Applying to Law School Problems (A2LSP): The Personal Statement
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Applying to Law School Problems (A2LSP): The Personal Statement

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Applying to Law School Problems (A2LSP): The Personal Statement

In my opinion, as someone who has never applied to law school before and is thus an expert in this subject matter, I think that the personal statement is the hardest part to complete of any law school application. Why? Well, I’m glad that you asked! There are so many components to a good personal statement that one must keep in mind in order to craft a truly great personal statement. Again, just as a disclaimer, I have never applied to law school before. This is all information that I have gathered through a simple search of what different law schools think of the personal statement. Viewer discretion is advised (lol).

Component 1: Well written

This should go without saying, but a great personal statement must be well written. It doesn’t matter if you have the 4.0/180 perfect combination of GPA and LSAT score. If your personal statement is terrible, so will be your chances of getting into a good law school. That’s just a fact of life. I recommend finishing the personal statement way before you plan on turning your entire application in. That way, you and your choice editors have ample time to edit your statement.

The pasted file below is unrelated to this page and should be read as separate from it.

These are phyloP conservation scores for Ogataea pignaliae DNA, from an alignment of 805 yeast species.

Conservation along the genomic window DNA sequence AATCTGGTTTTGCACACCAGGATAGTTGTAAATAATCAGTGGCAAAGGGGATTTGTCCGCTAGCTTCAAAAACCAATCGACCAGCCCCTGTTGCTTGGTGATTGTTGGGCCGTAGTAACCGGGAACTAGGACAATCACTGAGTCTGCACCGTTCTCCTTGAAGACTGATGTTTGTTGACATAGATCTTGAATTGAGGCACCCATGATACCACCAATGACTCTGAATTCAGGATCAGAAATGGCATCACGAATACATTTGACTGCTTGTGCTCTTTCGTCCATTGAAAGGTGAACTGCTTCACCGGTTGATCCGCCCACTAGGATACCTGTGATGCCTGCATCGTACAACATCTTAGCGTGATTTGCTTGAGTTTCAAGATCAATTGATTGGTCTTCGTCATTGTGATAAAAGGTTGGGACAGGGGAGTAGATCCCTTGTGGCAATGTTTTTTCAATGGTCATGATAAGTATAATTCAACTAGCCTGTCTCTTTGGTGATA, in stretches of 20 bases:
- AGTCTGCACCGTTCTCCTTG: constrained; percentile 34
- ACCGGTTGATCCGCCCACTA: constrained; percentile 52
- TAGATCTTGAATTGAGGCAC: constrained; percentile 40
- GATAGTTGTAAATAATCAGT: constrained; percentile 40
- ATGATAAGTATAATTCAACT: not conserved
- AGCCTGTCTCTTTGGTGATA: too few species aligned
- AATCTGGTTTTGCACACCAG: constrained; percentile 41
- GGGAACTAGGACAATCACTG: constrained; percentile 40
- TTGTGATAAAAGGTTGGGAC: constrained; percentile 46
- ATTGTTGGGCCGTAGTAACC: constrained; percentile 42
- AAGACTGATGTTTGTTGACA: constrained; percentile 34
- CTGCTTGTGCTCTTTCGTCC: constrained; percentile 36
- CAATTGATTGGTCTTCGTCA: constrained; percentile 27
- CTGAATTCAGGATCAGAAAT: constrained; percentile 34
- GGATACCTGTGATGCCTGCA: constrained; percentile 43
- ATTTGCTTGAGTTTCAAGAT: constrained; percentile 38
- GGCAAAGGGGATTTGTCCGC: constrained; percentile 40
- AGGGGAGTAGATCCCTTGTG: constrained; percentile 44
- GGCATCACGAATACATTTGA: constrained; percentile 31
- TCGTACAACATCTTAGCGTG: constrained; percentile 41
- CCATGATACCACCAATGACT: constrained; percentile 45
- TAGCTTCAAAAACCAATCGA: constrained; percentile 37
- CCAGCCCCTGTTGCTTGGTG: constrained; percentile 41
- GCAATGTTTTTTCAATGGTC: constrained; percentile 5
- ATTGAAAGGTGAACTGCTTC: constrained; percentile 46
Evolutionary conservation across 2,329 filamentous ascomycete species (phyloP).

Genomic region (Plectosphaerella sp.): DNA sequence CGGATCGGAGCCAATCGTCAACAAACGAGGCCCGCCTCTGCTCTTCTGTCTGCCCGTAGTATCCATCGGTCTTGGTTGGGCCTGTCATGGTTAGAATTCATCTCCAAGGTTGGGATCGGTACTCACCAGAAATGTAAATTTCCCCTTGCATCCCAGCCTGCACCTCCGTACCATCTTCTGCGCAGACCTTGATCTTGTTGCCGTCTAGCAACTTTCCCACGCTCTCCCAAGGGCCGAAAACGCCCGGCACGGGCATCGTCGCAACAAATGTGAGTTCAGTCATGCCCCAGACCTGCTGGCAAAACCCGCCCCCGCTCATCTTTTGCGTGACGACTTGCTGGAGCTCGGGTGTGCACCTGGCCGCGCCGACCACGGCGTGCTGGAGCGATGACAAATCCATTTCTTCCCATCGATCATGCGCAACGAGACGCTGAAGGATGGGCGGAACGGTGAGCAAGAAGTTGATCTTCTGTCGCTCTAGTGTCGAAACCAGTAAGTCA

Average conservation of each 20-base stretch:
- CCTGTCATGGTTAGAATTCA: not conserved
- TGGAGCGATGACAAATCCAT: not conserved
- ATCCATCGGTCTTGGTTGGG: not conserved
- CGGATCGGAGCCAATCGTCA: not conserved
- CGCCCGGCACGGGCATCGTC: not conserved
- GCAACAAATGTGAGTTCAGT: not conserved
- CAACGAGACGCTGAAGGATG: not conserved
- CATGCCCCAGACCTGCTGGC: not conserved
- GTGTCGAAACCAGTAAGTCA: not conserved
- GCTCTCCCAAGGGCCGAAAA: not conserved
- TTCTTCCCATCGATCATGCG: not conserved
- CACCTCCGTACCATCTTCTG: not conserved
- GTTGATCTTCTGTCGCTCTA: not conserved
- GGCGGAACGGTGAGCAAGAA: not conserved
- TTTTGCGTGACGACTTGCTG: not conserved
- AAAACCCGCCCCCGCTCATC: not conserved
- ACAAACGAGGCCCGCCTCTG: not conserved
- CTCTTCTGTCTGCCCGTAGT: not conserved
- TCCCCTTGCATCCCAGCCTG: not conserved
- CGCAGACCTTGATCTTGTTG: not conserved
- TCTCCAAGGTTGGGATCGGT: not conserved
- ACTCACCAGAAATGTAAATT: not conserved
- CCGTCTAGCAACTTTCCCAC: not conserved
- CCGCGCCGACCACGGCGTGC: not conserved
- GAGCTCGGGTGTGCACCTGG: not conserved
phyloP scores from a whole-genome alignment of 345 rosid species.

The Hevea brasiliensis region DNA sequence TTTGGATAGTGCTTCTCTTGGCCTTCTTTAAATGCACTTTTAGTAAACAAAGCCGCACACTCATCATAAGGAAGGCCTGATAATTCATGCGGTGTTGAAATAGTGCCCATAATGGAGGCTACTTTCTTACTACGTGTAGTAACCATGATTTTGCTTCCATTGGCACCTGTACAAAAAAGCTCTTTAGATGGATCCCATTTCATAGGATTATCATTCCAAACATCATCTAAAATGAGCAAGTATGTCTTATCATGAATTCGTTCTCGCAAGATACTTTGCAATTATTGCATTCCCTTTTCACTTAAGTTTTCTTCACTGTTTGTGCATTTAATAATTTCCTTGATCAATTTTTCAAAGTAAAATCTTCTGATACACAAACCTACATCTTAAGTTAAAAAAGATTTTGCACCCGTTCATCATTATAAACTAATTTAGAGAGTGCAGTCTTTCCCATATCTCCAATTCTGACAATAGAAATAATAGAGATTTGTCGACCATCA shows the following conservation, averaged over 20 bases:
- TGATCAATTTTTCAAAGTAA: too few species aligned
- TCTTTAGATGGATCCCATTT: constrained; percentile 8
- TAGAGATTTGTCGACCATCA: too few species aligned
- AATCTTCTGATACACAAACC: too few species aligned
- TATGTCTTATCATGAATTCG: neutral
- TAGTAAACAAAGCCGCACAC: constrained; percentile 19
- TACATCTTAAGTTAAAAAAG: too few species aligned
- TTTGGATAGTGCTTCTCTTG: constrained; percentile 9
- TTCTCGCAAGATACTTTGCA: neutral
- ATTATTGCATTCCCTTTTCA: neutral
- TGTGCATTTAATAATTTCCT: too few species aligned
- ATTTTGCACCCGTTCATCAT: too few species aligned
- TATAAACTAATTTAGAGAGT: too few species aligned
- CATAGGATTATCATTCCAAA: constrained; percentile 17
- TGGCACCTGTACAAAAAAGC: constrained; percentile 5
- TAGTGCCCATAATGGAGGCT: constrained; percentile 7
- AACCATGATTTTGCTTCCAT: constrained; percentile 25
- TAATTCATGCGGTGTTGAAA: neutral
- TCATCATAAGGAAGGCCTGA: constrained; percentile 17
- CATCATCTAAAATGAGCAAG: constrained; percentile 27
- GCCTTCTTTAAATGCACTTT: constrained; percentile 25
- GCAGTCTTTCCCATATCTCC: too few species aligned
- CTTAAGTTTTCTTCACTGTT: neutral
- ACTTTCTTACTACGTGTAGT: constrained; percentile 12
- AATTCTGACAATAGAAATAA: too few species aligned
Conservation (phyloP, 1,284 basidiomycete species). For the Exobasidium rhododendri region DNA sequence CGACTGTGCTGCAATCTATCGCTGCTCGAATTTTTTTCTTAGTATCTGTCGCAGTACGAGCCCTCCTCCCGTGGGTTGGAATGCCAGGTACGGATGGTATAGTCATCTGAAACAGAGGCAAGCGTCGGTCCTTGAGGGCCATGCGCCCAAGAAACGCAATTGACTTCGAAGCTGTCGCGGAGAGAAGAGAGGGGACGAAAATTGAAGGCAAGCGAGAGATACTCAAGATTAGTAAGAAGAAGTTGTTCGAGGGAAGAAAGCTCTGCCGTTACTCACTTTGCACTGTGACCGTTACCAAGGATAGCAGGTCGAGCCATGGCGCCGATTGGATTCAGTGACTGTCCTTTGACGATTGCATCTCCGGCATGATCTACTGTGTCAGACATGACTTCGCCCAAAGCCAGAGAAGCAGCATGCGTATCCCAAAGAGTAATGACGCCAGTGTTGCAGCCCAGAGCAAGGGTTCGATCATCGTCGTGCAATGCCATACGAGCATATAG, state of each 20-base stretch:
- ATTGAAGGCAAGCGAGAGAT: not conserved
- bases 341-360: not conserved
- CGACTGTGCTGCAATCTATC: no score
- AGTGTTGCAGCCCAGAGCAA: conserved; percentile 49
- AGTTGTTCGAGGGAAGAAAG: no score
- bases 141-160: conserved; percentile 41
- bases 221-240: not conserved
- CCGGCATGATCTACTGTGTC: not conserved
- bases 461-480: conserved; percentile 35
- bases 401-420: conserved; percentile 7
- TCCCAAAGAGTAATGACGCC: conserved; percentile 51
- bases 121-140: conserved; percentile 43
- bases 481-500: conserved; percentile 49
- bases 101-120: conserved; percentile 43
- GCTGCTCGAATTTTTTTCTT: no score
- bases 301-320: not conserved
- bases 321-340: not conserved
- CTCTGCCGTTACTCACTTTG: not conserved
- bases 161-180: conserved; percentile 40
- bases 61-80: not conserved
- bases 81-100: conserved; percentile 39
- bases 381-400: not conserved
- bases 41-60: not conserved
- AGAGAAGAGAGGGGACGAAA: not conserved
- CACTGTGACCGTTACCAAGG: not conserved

Component 2: “Unique”

This is a hard requirement to fulfill. Your personal statement should make you stand out as an applicant, but the subject matter also has to be relevant to the “story” that the rest of your application tells. You shouldn’t write about a certain topic just because it would be an interesting topic to read. The personal statement, as Harvard Law School describes it, “is an opportunity to give the Admissions Committee a better sense of who you are as a person and as a potential student.” Thus, your personal statement must speak to both who you are as a person and as a student. Don’t ignore one aspect in favor of the other.

Component 3: Will you be a valuable contribution?

Component 3 goes hand-in-hand with component 2. In addition to speaking to who you are as a person and a student, your personal statement should positively reflect the strengths that you possess. If you write about your study abroad experience, for example, you should highlight how the experience made you worldlier and more open to the thoughts and opinions of others. In a very obvious nod to the name of this component, how is the experience you wrote about going to make you a valuable contribution to the law school you are applying to? If you don’t answer that question at all during your personal statement, then your personal statement is not finished.

Component 4: Rules/attention to details

None of the components above matter if you neglect to follow the format that is expected. If a certain law school wants your personal statement written with 1-inch margins and size 11 font, that’s how your personal statement should look. Failing to submit a personal statement with the right requirements reflects poorly on you. Like, really poorly.

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This article has not been reviewed by Odyssey HQ and solely reflects the ideas and opinions of the creator.
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